MitoPhenomics Lab

Metabolism and Cell Signaling
Centro de Investigaciones Biológicas CSIC (CIB)

MitoPhenomics of mitochondrial disease.

Mitochondrial diseases (MD) are metabolic disorders of oxidative phosphorylation that affect ~1 in 5,000, cause substantial morbidity and have no cure. The clinical features involve tissues with high-energy demands, especially striated muscle and the nervous system. MD are genetically determined by mutations of mitochondrial DNA (mtDNA) or nuclear genes encoding mitochondrial proteins. mtDNA is a small, circular DNA, that encodes 13 polypeptides of the electron transport chain and the tRNAs and rRNAs necessary for their synthesis. mtDNA is maternally inherited and polyplasmic, each cell and mitochondria contain many copies of mtDNA where several alleles can co-exist in a state called heteroplasmy (ratio WT/mutant). In a state of homoplasmy the cell contains mtDNA of a single genotype. Heteroplasmy occurs when exists a subpopulation of mtDNA by a variance in mtDNA sequence. In heteroplasmic pathological variant the phenotype is thought to need a certain threshold to be disease-causing.  However, a great variation in the penetrance of mtDNA pathogenic mutations have been observed, suggesting a complex interplay between the primary OXPHOS defect and the compensatory adaptation to that dysfunction.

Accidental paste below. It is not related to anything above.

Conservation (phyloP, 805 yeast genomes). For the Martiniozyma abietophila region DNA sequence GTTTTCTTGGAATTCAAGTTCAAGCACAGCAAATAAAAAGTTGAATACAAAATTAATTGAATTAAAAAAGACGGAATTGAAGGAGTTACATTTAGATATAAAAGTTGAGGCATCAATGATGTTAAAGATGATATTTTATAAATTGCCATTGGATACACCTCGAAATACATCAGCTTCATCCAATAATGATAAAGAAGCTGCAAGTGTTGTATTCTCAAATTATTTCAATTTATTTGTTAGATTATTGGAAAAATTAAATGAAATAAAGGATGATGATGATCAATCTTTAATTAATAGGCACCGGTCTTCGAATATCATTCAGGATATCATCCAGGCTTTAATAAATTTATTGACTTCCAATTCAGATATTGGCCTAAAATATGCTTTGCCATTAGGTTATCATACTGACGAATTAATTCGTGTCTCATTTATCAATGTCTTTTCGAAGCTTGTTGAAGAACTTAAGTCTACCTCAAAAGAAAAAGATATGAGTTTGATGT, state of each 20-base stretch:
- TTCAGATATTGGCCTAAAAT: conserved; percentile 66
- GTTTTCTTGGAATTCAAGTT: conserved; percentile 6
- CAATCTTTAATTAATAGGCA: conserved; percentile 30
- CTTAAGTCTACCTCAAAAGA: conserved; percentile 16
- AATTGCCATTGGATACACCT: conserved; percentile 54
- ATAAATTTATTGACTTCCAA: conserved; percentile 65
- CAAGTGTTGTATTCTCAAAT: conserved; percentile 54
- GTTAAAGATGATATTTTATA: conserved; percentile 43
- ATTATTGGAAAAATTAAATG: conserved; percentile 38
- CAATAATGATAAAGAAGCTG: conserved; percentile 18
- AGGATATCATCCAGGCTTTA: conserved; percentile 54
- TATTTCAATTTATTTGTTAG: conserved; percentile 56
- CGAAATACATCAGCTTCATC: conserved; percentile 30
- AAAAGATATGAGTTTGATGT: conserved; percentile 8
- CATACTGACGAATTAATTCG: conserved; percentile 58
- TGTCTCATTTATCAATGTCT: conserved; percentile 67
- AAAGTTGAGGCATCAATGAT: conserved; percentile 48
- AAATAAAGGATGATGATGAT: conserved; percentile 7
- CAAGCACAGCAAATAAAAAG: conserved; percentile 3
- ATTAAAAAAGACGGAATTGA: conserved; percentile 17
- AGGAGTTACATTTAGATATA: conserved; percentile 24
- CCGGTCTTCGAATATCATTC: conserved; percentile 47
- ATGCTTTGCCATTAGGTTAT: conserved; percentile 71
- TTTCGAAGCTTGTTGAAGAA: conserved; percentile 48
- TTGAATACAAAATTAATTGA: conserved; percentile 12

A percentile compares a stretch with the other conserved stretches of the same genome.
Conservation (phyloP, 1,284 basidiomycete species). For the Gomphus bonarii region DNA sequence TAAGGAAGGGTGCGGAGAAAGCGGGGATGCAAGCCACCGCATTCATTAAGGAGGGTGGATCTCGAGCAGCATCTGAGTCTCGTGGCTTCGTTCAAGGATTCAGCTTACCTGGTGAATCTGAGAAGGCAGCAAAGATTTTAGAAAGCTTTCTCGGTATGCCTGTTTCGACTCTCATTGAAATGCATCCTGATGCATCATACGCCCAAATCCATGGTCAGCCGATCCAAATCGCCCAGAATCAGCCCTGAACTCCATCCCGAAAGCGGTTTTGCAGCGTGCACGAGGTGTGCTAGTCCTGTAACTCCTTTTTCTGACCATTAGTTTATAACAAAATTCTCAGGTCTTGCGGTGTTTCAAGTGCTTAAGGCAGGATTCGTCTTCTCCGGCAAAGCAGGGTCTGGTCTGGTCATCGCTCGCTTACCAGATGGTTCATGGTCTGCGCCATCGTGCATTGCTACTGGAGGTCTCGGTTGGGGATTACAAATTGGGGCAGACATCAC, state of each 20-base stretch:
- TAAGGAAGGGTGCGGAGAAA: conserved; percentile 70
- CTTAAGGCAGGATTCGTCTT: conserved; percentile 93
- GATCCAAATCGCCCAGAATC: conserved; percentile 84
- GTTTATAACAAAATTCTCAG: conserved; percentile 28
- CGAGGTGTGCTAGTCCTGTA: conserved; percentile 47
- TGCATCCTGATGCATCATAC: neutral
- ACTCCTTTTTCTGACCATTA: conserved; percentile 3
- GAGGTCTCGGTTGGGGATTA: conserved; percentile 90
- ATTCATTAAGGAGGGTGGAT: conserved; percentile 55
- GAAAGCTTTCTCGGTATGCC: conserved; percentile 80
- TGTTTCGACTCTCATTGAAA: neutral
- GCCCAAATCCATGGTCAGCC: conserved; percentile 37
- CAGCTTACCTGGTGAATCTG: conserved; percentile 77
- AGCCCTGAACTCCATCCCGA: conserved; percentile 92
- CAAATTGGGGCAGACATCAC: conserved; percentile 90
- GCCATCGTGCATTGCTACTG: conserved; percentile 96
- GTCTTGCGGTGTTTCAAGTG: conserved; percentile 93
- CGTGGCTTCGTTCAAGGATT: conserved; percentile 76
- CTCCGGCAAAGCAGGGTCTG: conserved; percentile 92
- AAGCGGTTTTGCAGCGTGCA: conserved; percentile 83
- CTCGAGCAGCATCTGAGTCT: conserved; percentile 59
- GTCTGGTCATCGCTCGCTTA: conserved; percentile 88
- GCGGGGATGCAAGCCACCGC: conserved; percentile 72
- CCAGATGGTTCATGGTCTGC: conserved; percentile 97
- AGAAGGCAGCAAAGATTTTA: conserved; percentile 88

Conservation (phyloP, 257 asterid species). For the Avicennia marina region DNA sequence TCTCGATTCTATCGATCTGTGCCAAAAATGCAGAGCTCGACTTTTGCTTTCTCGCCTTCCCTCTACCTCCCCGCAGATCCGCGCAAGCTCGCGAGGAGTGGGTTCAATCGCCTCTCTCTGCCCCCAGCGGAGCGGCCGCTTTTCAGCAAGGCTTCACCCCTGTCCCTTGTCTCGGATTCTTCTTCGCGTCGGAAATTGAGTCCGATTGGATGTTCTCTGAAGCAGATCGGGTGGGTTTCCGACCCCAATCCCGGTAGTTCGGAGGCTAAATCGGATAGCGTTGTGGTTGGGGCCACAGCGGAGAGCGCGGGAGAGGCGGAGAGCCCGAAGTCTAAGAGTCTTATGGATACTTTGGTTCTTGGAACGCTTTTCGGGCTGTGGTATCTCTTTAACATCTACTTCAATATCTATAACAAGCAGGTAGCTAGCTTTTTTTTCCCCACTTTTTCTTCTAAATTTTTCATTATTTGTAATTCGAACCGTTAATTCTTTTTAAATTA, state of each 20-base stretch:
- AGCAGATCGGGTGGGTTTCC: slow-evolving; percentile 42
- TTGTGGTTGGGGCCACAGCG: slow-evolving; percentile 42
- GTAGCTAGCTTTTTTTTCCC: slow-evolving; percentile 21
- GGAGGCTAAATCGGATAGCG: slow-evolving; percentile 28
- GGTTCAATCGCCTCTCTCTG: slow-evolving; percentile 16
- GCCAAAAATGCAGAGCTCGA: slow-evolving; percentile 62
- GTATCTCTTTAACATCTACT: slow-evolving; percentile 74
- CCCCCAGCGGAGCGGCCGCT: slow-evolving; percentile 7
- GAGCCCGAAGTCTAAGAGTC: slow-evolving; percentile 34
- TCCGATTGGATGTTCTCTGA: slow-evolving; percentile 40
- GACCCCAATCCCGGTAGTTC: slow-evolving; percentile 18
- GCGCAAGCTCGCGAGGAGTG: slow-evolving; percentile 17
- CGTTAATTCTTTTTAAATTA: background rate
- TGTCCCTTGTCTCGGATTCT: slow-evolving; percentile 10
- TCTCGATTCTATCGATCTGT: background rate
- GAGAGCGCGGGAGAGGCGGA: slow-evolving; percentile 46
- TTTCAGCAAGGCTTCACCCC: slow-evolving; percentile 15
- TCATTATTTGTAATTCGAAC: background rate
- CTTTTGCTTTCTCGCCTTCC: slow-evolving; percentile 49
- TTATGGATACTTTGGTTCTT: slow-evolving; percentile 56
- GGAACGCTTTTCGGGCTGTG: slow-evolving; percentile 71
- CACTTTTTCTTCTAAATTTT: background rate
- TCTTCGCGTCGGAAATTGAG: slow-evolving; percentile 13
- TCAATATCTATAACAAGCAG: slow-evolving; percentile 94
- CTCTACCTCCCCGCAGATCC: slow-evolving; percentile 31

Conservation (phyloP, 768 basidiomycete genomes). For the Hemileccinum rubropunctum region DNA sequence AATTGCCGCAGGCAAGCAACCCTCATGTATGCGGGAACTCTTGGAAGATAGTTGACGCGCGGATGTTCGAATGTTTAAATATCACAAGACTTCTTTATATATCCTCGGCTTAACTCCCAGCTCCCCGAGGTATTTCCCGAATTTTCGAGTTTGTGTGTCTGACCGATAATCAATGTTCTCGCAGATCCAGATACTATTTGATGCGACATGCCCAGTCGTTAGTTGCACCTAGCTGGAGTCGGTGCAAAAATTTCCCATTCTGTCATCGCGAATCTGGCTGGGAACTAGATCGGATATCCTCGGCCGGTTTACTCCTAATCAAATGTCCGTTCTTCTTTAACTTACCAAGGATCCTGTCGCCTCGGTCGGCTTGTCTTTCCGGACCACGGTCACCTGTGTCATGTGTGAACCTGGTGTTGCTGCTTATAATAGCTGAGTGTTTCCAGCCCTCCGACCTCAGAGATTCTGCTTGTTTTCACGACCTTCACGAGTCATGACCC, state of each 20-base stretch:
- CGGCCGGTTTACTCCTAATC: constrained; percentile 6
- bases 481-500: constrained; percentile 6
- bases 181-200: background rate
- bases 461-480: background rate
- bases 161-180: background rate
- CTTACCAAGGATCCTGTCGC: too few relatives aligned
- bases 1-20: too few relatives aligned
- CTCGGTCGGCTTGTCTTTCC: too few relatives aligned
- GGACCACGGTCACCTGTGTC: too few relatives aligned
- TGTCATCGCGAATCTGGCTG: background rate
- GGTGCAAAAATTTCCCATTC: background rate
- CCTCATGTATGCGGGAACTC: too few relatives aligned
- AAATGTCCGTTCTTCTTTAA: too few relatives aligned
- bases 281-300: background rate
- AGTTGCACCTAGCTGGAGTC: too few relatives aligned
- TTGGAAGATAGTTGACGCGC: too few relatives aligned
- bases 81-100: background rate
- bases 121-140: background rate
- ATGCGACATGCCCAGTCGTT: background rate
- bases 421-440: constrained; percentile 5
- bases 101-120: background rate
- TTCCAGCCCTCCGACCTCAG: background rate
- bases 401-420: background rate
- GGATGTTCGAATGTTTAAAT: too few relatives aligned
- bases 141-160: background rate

MitoPhenomics lab studies new compensatory mechanisms in cells from patients with MD. Our over-arching aim is to develop new treatments for these diseases using a combination of genomic, cell biology, and bioinformatic techniques on human tissues and cell models. Understanding the molecular mechanism will reveal tissue specific targets and will provide rationale for developing novel therapies.

The student will learn a combination between dry and wet lab. The project will unite basic bioinformatics analysis on pre-existing transcriptomic and metabolomics data with cell biology studies (cell culture, quantitative PCR, Western blot, microscopy, etc). We will also perform some genetics analysis on bulk and single cell (NGS, pyrosequencing, etc). The overall aim is to learn how to characterize new targets in MD. In addition to their own research, there will be opportunities for training and career development.

The main tasks will be:

  • Identifying new molecular mechanisms involved in the penetrance of mitochondrial diseases
  • Contributing to the design and interpretation of laboratory experiments
  • Close working with experimental laboratory scientists
  • Presentation at lab meetings
  • Writing scientific articles describing key findings.



Biomolecules & Cell D.
Aurora Gomez-Duran